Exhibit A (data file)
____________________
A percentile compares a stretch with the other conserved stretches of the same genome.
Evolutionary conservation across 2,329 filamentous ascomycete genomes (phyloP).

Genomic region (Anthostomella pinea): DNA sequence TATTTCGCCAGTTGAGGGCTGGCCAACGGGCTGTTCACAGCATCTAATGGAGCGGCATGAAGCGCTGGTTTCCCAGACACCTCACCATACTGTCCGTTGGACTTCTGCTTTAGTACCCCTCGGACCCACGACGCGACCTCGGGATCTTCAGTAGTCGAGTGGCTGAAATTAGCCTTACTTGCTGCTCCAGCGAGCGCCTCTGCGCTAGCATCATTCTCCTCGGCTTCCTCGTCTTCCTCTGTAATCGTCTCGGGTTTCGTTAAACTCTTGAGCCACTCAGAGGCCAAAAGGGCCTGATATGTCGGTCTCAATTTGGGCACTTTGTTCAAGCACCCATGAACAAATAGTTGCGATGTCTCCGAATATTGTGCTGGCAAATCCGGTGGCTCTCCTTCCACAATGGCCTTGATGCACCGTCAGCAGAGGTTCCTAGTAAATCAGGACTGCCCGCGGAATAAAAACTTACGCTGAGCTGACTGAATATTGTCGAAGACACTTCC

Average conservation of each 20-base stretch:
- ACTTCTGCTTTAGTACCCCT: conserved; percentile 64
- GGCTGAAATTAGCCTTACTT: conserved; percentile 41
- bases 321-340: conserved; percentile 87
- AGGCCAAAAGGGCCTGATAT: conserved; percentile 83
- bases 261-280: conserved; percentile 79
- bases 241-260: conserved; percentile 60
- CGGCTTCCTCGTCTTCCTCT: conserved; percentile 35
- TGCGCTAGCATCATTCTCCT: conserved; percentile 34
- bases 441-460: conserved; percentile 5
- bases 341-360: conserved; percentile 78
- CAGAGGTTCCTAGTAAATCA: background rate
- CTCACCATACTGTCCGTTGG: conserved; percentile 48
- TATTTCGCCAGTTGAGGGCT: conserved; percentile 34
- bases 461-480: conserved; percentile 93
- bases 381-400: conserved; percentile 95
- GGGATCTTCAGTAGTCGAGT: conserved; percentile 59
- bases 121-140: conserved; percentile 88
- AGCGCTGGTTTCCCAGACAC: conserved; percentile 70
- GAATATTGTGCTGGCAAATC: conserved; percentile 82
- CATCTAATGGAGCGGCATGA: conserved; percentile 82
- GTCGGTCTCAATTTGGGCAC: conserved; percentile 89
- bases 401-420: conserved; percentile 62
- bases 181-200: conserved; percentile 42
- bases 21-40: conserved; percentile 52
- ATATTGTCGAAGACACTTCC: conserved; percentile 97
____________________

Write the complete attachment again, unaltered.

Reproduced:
A percentile compares a stretch with the other conserved stretches of the same genome.
Evolutionary conservation across 2,329 filamentous ascomycete genomes (phyloP).

Genomic region (Anthostomella pinea): DNA sequence TATTTCGCCAGTTGAGGGCTGGCCAACGGGCTGTTCACAGCATCTAATGGAGCGGCATGAAGCGCTGGTTTCCCAGACACCTCACCATACTGTCCGTTGGACTTCTGCTTTAGTACCCCTCGGACCCACGACGCGACCTCGGGATCTTCAGTAGTCGAGTGGCTGAAATTAGCCTTACTTGCTGCTCCAGCGAGCGCCTCTGCGCTAGCATCATTCTCCTCGGCTTCCTCGTCTTCCTCTGTAATCGTCTCGGGTTTCGTTAAACTCTTGAGCCACTCAGAGGCCAAAAGGGCCTGATATGTCGGTCTCAATTTGGGCACTTTGTTCAAGCACCCATGAACAAATAGTTGCGATGTCTCCGAATATTGTGCTGGCAAATCCGGTGGCTCTCCTTCCACAATGGCCTTGATGCACCGTCAGCAGAGGTTCCTAGTAAATCAGGACTGCCCGCGGAATAAAAACTTACGCTGAGCTGACTGAATATTGTCGAAGACACTTCC

Average conservation of each 20-base stretch:
- ACTTCTGCTTTAGTACCCCT: conserved; percentile 64
- GGCTGAAATTAGCCTTACTT: conserved; percentile 41
- bases 321-340: conserved; percentile 87
- AGGCCAAAAGGGCCTGATAT: conserved; percentile 83
- bases 261-280: conserved; percentile 79
- bases 241-260: conserved; percentile 60
- CGGCTTCCTCGTCTTCCTCT: conserved; percentile 35
- TGCGCTAGCATCATTCTCCT: conserved; percentile 34
- bases 441-460: conserved; percentile 5
- bases 341-360: conserved; percentile 78
- CAGAGGTTCCTAGTAAATCA: background rate
- CTCACCATACTGTCCGTTGG: conserved; percentile 48
- TATTTCGCCAGTTGAGGGCT: conserved; percentile 34
- bases 461-480: conserved; percentile 93
- bases 381-400: conserved; percentile 95
- GGGATCTTCAGTAGTCGAGT: conserved; percentile 59
- bases 121-140: conserved; percentile 88
- AGCGCTGGTTTCCCAGACAC: conserved; percentile 70
- GAATATTGTGCTGGCAAATC: conserved; percentile 82
- CATCTAATGGAGCGGCATGA: conserved; percentile 82
- GTCGGTCTCAATTTGGGCAC: conserved; percentile 89
- bases 401-420: conserved; percentile 62
- bases 181-200: conserved; percentile 42
- bases 21-40: conserved; percentile 52
- ATATTGTCGAAGACACTTCC: conserved; percentile 97